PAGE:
• Amphibian: Male poison-arrow frogs (Dendrobates auratus) take on a very active parenting role. Females are lured by the males to rearing sites where they deposit their eggs. The male fertilizes these eggs and accepts the burden of defending and caring for the young until they are independent. Because the male contributes a higher level of parental investment, females must compete for opportunities to leave their eggs with the limited available males.[38]
  • Bird: Bird species are typically biparental in care, and may also be maternal like the Guianan Cock-of-the-rocks, however the reverse may also hold true. Male wattled jacanas provide all parental care after the eggs have been laid by the females. This means that the males must incubate the eggs and defend the nest for an extended period of time. Since males invest much more time and energy into the offspring, females are very competitive for the right to lay their eggs in an established nest.[39]
  • Mammal: There are no confirmed cases of sex role reversed mammals but female spotted hyenas have peculiar anatomy and behavior that has warranted much attention.[40] Female spotted hyenas are much more aggressive than males due to their high levels of androgens during development. The increased male hormones during development contribute to an enlarged pseudopenis that is involved in mating and birth.[41] Although the anatomical and behavioral roles differ from accepted norms, spotted hyenas are not sex role reversed because the females do not compete with each other for mates.[42]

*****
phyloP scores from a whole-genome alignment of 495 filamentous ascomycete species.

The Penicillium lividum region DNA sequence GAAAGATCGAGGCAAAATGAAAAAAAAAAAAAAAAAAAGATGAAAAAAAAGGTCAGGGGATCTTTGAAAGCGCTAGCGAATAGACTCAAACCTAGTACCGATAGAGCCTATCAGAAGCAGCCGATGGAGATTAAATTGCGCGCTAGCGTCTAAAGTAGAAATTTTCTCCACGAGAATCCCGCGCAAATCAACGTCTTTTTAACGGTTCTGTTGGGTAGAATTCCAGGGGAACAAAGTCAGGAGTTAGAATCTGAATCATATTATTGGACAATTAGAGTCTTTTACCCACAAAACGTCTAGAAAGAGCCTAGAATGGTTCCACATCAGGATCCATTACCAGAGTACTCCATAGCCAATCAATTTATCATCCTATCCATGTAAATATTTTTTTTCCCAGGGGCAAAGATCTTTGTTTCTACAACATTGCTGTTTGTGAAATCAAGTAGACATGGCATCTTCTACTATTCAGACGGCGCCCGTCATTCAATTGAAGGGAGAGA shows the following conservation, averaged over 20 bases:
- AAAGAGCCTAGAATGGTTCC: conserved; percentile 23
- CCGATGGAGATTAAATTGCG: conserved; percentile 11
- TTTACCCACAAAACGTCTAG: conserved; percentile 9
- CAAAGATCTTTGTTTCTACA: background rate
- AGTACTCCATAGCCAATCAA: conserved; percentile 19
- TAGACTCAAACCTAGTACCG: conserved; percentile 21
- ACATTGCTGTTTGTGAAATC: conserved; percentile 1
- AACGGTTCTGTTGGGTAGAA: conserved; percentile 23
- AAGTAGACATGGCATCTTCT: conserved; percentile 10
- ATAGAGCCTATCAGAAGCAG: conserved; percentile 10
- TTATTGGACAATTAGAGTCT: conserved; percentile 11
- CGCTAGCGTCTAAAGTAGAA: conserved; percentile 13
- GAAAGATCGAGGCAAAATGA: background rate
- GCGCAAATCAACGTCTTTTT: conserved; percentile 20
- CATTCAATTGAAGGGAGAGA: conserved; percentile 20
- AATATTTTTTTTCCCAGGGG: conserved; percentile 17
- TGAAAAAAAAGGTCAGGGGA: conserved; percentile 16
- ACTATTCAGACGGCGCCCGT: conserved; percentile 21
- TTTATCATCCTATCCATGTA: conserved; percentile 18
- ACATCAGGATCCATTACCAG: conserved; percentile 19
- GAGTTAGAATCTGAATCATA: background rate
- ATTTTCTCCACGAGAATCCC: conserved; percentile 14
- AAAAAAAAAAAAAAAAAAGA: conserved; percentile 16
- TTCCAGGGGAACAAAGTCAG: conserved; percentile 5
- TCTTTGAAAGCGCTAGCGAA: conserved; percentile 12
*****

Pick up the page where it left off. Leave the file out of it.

Speciation by mate choice Edit

For many years it has been suggested that sexual isolation caused by differences in mating behaviors is a precursor for reproductive isolation (lack of gene flow), and consequently speciation, in nature.[43] Mate choice behaviors are thought to be important forces that can result in speciation events because the strength of selection for attractive traits is often very strong. Speciation by this method occurs when a preference for some sexual trait shifts and produces a prezygotic barrier (preventing fertilization). These processes have been difficult to test until recently with advances in genetic modeling.[44] Speciation by sexual selection is gaining popularity in the literature with increasing theoretical and empirical studies.

There is evidence of early speciation through mate preference in guppies. Guppies are located across several isolated streams in Trinidad and male color patterns differ geographically. Female guppies have no coloration but their preference for these color patterns also vary across locations. In a mate choice study, female guppies were shown to prefer males with color patterns that are typical of their home stream.[45] This preference could result in reproductive isolation if two populations came into contact again.

The North American bird, black-throated blue warblers, is another example. Asymmetric recognition of local and nonlocal songs has been found between two populations of black-throated blue warblers in the United States, one in the northern United States (New Hampshire) and the other in the southern United States (North Carolina).[46] Males in the northern population respond strongly to the local male songs but relatively weakly to the nonlocal songs of southern males. In contrast, southern males respond equally to both local and nonlocal songs. The fact that northern males exhibit differential recognition indicates that northern females tend not to mate with “heterospecific” males from the south; thus it is not necessary for the northern males to respond strongly to the song from a southern challenger. A barrier to gene flow exists from South to North as a result of the female choice, which can eventually lead to speciation.